Changes in systemic cancer therapy in Australia during the Delta and Omicron waves of the COVID-19 pandemic (2021-2022): a controlled interrupted time series analysis.

Publication date: Feb 19, 2024

Australian lockdowns in response to the initial coronavirus disease 2019 (COVID-19) outbreak in 2020 were associated with small and transient changes in the use of systemic cancer therapy. We aimed to investigate the impacts of the longer and more restrictive lockdowns in the Australian states of New South Wales (NSW) and Victoria during both the Delta subvariant lockdowns in mid-2021 and the Omicron subvariant outbreak in late 2021/early 2022. Population-based, controlled interrupted time series analysis. We conducted a national observational study using de-identified records of government-subsidised cancer medicines dispensed to a random 10% sample of Australians between July 2018 and July 2022. We used controlled interrupted time series analysis to investigate changes in the dispensing, initiation and discontinuation of all cancer medicines dispensed to residents of NSW and Victoria, using the rest of Australia as a control series. We used quasi-Poisson regression to model weekly counts and estimate incidence rate ratios (IRRs) for the effect of (each) the Delta phase lockdown and the Omicron outbreak on our systemic cancer therapy outcomes. Between July 2018 and July 2022, cancer medicines were dispensed 592 141 times to 33 198 people in NSW and Victoria. Overall, there were no changes to the rates of dispensing, initiation or discontinuation of antineoplastics during the Delta phase lockdowns. In both states during the Omicron outbreak, there were significant decreases in the dispensing of antineoplastics (NSW IRR 0. 89; 95% confidence interval [CI] 0. 84, 0. 93. Victoria IRR 0. 92; 95% CI 0. 88, 0. 96) and in the initiation of endocrine therapy (NSW IRR 0. 85; 95% CI 0. 74, 0. 99. Victoria IRR 0. 78; 95% CI 0. 65, 0. 94), and no changes in the discontinuation of any systemic cancer therapy. The 2021 lockdowns and 2021/2022 Omicron outbreaks in NSW and Victoria had significant impacts on the dispensing, initiation and discontinuation of systemic cancer therapies, however, the overall effects were minimal. The impacts of lockdowns were less significant than the Omicron outbreaks, suggesting COVID-19 infection, health system capacity, and patient and community concerns were important factors for treatment changes.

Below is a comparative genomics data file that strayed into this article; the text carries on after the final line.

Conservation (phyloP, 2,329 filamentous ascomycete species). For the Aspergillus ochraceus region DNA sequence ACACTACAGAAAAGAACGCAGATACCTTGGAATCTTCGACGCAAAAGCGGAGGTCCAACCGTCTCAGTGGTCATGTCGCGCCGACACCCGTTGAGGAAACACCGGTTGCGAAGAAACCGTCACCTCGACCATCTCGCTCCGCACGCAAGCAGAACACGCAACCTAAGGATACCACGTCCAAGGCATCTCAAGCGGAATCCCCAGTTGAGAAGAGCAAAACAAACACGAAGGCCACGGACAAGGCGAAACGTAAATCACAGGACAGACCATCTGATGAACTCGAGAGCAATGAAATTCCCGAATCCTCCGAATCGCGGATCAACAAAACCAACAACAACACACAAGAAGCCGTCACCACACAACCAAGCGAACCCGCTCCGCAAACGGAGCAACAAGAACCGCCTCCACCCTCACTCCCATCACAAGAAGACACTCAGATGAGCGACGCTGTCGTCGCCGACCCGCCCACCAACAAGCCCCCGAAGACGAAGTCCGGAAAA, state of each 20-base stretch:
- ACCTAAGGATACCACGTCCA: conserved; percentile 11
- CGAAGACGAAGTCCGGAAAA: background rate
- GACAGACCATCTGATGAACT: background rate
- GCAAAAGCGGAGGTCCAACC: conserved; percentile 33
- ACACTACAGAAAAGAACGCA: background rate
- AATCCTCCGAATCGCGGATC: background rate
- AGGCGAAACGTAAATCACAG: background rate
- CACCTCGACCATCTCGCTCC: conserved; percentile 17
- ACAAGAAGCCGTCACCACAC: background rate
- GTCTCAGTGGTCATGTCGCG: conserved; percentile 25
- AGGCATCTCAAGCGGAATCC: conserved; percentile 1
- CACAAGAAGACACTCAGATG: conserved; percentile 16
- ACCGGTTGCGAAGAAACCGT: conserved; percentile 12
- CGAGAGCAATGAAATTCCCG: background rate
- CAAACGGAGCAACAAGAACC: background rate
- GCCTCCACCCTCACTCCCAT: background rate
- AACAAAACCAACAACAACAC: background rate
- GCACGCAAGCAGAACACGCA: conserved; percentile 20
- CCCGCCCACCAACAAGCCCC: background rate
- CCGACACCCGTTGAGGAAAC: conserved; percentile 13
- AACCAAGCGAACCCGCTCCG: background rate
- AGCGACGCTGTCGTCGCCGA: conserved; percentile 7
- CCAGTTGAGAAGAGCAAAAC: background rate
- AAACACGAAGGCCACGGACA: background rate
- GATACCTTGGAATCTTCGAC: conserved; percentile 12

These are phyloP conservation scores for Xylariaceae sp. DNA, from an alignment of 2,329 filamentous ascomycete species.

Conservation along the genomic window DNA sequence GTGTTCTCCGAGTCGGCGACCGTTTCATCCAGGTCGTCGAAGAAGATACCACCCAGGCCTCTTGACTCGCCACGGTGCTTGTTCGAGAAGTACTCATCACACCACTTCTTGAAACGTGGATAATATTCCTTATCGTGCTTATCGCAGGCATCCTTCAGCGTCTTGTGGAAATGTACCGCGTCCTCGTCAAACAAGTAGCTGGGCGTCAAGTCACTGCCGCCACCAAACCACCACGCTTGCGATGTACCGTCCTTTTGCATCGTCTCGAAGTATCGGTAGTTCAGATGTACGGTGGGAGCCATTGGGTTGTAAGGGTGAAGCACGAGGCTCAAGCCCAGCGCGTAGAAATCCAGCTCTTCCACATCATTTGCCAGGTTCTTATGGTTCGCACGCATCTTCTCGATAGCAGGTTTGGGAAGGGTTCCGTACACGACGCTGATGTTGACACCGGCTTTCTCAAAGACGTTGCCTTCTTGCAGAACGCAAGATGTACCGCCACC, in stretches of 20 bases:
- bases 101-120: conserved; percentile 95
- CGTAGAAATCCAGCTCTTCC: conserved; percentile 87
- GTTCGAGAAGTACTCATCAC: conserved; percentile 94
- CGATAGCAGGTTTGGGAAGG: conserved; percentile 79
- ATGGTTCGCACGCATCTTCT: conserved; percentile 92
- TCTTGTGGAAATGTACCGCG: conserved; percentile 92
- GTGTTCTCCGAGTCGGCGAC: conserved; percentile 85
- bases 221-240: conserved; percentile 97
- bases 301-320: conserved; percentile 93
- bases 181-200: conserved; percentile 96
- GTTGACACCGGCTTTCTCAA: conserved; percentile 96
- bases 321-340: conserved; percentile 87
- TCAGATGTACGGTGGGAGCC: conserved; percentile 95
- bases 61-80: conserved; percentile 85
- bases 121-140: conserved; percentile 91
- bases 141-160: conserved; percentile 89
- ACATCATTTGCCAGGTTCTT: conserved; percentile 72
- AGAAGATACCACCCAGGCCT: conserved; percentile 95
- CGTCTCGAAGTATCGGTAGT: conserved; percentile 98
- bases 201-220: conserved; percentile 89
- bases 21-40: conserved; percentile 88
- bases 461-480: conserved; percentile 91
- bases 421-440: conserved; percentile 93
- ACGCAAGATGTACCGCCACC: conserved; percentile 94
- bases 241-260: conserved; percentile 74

Concepts Keywords
Australians Covid
Coronavirus Delta
July Discontinuation
Pandemic Dispensing
Initiation
Irr
July
Lockdowns
Nsw
Omicron
Outbreak
Series
Systemic
Therapy
Victoria

Semantics

Type Source Name
disease MESH cancer
disease MESH COVID-19 pandemic
disease VO time
disease VO population
disease MESH infection

Original Article

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